Fiery and combative, DiSabato is a sports marketer who’s waged many scorched-earth battles with his alma mater, including a behind-the-scenes role in Buckeye football legend Chris Spielman’s 2017 lawsuit that accuses the university of exploiting the commercial rights of former players. Most of these crusades haven’t worked for DiSabato, often disintegrating in litigation, broken promises and nasty accusations. The Strauss scandal gave him a bigger platform, and suddenly, the university had to take him seriously. “It was sitting in front of my face all these years,” he told me in early April.
We were talking just a few days after the Strauss story broke, one of many conversations we’ve had over the past three years, and DiSabato was hell-bent for both revenge and reform. At his self-aggrandizing best, DiSabato vowed to use the Strauss case to tear apart a system that he believes victimizes collegiate athletes. “I’m the right guy at the right place to change this plantation, to burn it down,” he said. He promised to punish the university that he’s held a grudge against since it booted him from its lucrative licensing program more than a decade ago. “This Ho Chi Minh has a nuclear bomb,” he declared. He even called the Strauss case “a blessing.”
Those comments highlight DiSabato’s complicated nature. Under the glare of the Strauss scandal in recent months, DiSabato emerged as a controversial figure. His enemies—and he has plenty—question his motives and values. They say he’s a bully, not a victim; a loose canon, not a change agent; a man with a vendetta, not a friend to the powerless. In October, DiSabato was sentenced to three years of probation and fined $1,000 after a Marysville Municipal Court jury convicted him two months earlier of a misdemeanor count of telecommunications harassment. The charge stems from DiSabato’s bitter feud with Columbus sports agent Bret Adams, a former friend and business associate who also filed a defamation lawsuit against DiSabato in Union County. DiSabato faces nine additional misdemeanor counts of telecommunications harassment in connection to emails and text messages he sent to Matt Finkes, a former Ohio State football player and second cousin of Jim Jordan.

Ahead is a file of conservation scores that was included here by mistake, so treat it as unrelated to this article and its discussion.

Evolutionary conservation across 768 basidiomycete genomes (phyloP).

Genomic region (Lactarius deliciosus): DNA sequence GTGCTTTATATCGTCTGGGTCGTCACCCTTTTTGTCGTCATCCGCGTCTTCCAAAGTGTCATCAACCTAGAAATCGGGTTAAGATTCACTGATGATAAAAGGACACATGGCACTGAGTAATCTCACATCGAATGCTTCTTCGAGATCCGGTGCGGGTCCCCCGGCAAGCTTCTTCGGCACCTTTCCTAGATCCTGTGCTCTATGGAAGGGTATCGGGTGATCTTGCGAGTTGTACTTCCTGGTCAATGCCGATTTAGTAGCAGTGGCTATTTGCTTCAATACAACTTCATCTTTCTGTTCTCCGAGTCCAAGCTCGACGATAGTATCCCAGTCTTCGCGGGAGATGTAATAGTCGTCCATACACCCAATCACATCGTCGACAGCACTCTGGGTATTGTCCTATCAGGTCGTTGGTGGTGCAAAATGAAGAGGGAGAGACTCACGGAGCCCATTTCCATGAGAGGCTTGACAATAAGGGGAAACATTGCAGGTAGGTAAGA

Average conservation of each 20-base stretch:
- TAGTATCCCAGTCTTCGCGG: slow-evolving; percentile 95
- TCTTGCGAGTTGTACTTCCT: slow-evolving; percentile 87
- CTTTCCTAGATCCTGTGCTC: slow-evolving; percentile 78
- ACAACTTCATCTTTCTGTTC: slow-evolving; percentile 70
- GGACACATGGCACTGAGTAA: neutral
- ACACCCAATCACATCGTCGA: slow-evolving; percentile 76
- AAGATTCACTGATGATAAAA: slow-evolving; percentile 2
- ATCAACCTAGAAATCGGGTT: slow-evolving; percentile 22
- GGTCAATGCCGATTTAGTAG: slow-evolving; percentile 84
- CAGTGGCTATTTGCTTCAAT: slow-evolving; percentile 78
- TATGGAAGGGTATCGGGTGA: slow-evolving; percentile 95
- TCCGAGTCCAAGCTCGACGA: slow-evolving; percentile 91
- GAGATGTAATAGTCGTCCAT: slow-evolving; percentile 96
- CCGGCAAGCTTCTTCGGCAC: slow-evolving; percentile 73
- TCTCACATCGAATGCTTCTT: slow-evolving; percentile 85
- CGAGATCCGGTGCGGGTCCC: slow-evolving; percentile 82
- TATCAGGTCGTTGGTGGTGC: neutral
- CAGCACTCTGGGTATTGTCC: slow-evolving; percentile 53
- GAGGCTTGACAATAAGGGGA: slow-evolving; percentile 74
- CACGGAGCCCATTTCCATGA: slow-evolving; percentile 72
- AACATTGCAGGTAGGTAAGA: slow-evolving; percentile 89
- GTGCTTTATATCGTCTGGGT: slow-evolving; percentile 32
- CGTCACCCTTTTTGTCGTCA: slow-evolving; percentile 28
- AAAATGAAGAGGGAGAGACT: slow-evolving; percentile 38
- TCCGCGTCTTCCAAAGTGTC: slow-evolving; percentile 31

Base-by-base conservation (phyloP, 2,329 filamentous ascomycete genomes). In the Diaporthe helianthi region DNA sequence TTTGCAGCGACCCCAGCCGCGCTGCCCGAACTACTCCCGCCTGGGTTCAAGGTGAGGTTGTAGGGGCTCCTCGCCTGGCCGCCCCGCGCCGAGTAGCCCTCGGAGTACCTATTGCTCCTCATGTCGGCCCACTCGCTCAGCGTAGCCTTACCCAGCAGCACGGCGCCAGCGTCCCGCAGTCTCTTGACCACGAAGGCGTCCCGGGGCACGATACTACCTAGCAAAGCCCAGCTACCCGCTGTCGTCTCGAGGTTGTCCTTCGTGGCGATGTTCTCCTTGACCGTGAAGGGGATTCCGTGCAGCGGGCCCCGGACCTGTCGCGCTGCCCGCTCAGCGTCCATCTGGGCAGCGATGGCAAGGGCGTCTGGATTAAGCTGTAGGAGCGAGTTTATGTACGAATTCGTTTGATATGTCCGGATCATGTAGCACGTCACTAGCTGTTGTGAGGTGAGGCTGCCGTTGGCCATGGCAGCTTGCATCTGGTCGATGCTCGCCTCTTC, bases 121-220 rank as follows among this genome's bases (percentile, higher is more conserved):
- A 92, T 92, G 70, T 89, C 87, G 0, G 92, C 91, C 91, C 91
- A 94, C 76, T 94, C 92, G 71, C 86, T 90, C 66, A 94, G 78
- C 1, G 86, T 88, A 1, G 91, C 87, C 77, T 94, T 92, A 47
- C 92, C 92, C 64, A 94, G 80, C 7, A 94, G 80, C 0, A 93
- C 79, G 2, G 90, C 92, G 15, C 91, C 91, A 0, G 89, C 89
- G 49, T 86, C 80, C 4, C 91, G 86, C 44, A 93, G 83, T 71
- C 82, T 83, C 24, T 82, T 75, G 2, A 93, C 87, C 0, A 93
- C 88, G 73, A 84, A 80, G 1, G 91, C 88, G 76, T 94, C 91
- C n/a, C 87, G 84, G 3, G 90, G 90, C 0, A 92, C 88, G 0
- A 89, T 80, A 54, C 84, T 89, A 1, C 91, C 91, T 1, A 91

For his part, DiSabato seems to relish the hatred and infamy, calling himself the “Notorious MHD” (his initials) and inviting reporters to cover his recent harassment trial in Marysville. He’s a man of many contradictions: an idealist and an opportunist, a mystery and an open book, a loyal friend and a terrible foe, a man at war with the world and himself. DiSabato doesn’t seem to care if you think he’s unstable, arrogant or self-destructive. He’s got more enemies to taunt, more publicity to court, more wrongs to right. Justice isn’t always pretty.